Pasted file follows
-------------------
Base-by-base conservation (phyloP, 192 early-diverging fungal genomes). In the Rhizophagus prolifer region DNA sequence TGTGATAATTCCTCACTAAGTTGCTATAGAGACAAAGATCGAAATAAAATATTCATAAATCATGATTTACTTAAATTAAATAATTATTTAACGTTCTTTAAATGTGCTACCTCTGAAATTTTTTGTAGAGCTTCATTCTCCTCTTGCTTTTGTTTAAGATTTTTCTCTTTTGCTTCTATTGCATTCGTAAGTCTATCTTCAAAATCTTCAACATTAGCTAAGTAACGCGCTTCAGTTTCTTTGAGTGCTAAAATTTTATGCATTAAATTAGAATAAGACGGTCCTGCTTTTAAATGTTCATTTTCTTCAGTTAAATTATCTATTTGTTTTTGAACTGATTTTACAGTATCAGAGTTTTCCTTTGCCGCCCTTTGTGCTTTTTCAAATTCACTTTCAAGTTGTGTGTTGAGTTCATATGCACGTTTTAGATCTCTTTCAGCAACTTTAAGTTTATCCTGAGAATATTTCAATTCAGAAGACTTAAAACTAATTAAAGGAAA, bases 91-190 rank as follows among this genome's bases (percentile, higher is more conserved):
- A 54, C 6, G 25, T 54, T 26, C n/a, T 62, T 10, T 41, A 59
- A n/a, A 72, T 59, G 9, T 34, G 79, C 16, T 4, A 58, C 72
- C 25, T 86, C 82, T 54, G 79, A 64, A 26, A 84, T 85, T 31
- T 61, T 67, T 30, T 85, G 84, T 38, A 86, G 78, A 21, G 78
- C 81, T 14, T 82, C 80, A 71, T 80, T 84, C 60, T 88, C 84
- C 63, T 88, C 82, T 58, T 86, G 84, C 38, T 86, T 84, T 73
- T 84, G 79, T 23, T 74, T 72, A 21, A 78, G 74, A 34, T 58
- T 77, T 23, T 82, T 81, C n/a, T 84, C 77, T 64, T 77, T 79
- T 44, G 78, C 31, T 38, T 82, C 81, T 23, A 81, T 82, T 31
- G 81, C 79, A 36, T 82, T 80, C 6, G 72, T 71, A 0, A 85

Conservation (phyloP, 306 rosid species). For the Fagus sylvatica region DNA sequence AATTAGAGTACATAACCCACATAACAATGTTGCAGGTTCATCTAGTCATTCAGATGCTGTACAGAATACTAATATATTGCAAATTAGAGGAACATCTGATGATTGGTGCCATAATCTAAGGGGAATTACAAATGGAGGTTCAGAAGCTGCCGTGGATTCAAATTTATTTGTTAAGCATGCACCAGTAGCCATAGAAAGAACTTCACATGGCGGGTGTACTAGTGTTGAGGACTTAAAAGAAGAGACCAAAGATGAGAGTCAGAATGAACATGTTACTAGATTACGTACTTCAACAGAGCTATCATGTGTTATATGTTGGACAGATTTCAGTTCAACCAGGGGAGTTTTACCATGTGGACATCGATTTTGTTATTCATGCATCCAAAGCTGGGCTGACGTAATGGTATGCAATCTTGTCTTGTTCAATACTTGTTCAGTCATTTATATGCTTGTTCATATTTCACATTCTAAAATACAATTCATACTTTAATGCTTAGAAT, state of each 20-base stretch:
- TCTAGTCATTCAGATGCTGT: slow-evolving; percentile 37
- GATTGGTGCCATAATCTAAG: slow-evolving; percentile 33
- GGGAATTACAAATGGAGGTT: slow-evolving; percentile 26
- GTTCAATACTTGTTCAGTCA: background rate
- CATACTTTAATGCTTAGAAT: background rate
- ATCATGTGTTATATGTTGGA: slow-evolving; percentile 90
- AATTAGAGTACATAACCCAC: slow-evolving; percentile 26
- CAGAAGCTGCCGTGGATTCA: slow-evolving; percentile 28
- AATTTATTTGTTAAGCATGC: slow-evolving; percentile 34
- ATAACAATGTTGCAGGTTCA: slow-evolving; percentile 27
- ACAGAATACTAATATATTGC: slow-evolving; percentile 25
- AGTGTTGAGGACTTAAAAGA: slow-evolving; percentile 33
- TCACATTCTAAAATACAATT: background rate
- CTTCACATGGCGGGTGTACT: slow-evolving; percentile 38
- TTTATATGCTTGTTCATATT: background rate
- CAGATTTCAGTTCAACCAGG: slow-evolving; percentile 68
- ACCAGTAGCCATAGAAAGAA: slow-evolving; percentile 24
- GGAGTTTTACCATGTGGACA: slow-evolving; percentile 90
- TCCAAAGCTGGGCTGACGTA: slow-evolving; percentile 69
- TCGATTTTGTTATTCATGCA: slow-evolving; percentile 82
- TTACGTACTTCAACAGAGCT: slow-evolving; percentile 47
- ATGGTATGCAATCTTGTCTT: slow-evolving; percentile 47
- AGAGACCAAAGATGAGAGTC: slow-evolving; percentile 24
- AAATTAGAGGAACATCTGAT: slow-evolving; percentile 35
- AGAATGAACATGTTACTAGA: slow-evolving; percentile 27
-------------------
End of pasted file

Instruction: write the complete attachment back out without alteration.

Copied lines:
Base-by-base conservation (phyloP, 192 early-diverging fungal genomes). In the Rhizophagus prolifer region DNA sequence TGTGATAATTCCTCACTAAGTTGCTATAGAGACAAAGATCGAAATAAAATATTCATAAATCATGATTTACTTAAATTAAATAATTATTTAACGTTCTTTAAATGTGCTACCTCTGAAATTTTTTGTAGAGCTTCATTCTCCTCTTGCTTTTGTTTAAGATTTTTCTCTTTTGCTTCTATTGCATTCGTAAGTCTATCTTCAAAATCTTCAACATTAGCTAAGTAACGCGCTTCAGTTTCTTTGAGTGCTAAAATTTTATGCATTAAATTAGAATAAGACGGTCCTGCTTTTAAATGTTCATTTTCTTCAGTTAAATTATCTATTTGTTTTTGAACTGATTTTACAGTATCAGAGTTTTCCTTTGCCGCCCTTTGTGCTTTTTCAAATTCACTTTCAAGTTGTGTGTTGAGTTCATATGCACGTTTTAGATCTCTTTCAGCAACTTTAAGTTTATCCTGAGAATATTTCAATTCAGAAGACTTAAAACTAATTAAAGGAAA, bases 91-190 rank as follows among this genome's bases (percentile, higher is more conserved):
- A 54, C 6, G 25, T 54, T 26, C n/a, T 62, T 10, T 41, A 59
- A n/a, A 72, T 59, G 9, T 34, G 79, C 16, T 4, A 58, C 72
- C 25, T 86, C 82, T 54, G 79, A 64, A 26, A 84, T 85, T 31
- T 61, T 67, T 30, T 85, G 84, T 38, A 86, G 78, A 21, G 78
- C 81, T 14, T 82, C 80, A 71, T 80, T 84, C 60, T 88, C 84
- C 63, T 88, C 82, T 58, T 86, G 84, C 38, T 86, T 84, T 73
- T 84, G 79, T 23, T 74, T 72, A 21, A 78, G 74, A 34, T 58
- T 77, T 23, T 82, T 81, C n/a, T 84, C 77, T 64, T 77, T 79
- T 44, G 78, C 31, T 38, T 82, C 81, T 23, A 81, T 82, T 31
- G 81, C 79, A 36, T 82, T 80, C 6, G 72, T 71, A 0, A 85

Conservation (phyloP, 306 rosid species). For the Fagus sylvatica region DNA sequence AATTAGAGTACATAACCCACATAACAATGTTGCAGGTTCATCTAGTCATTCAGATGCTGTACAGAATACTAATATATTGCAAATTAGAGGAACATCTGATGATTGGTGCCATAATCTAAGGGGAATTACAAATGGAGGTTCAGAAGCTGCCGTGGATTCAAATTTATTTGTTAAGCATGCACCAGTAGCCATAGAAAGAACTTCACATGGCGGGTGTACTAGTGTTGAGGACTTAAAAGAAGAGACCAAAGATGAGAGTCAGAATGAACATGTTACTAGATTACGTACTTCAACAGAGCTATCATGTGTTATATGTTGGACAGATTTCAGTTCAACCAGGGGAGTTTTACCATGTGGACATCGATTTTGTTATTCATGCATCCAAAGCTGGGCTGACGTAATGGTATGCAATCTTGTCTTGTTCAATACTTGTTCAGTCATTTATATGCTTGTTCATATTTCACATTCTAAAATACAATTCATACTTTAATGCTTAGAAT, state of each 20-base stretch:
- TCTAGTCATTCAGATGCTGT: slow-evolving; percentile 37
- GATTGGTGCCATAATCTAAG: slow-evolving; percentile 33
- GGGAATTACAAATGGAGGTT: slow-evolving; percentile 26
- GTTCAATACTTGTTCAGTCA: background rate
- CATACTTTAATGCTTAGAAT: background rate
- ATCATGTGTTATATGTTGGA: slow-evolving; percentile 90
- AATTAGAGTACATAACCCAC: slow-evolving; percentile 26
- CAGAAGCTGCCGTGGATTCA: slow-evolving; percentile 28
- AATTTATTTGTTAAGCATGC: slow-evolving; percentile 34
- ATAACAATGTTGCAGGTTCA: slow-evolving; percentile 27
- ACAGAATACTAATATATTGC: slow-evolving; percentile 25
- AGTGTTGAGGACTTAAAAGA: slow-evolving; percentile 33
- TCACATTCTAAAATACAATT: background rate
- CTTCACATGGCGGGTGTACT: slow-evolving; percentile 38
- TTTATATGCTTGTTCATATT: background rate
- CAGATTTCAGTTCAACCAGG: slow-evolving; percentile 68
- ACCAGTAGCCATAGAAAGAA: slow-evolving; percentile 24
- GGAGTTTTACCATGTGGACA: slow-evolving; percentile 90
- TCCAAAGCTGGGCTGACGTA: slow-evolving; percentile 69
- TCGATTTTGTTATTCATGCA: slow-evolving; percentile 82
- TTACGTACTTCAACAGAGCT: slow-evolving; percentile 47
- ATGGTATGCAATCTTGTCTT: slow-evolving; percentile 47
- AGAGACCAAAGATGAGAGTC: slow-evolving; percentile 24
- AAATTAGAGGAACATCTGAT: slow-evolving; percentile 35
- AGAATGAACATGTTACTAGA: slow-evolving; percentile 27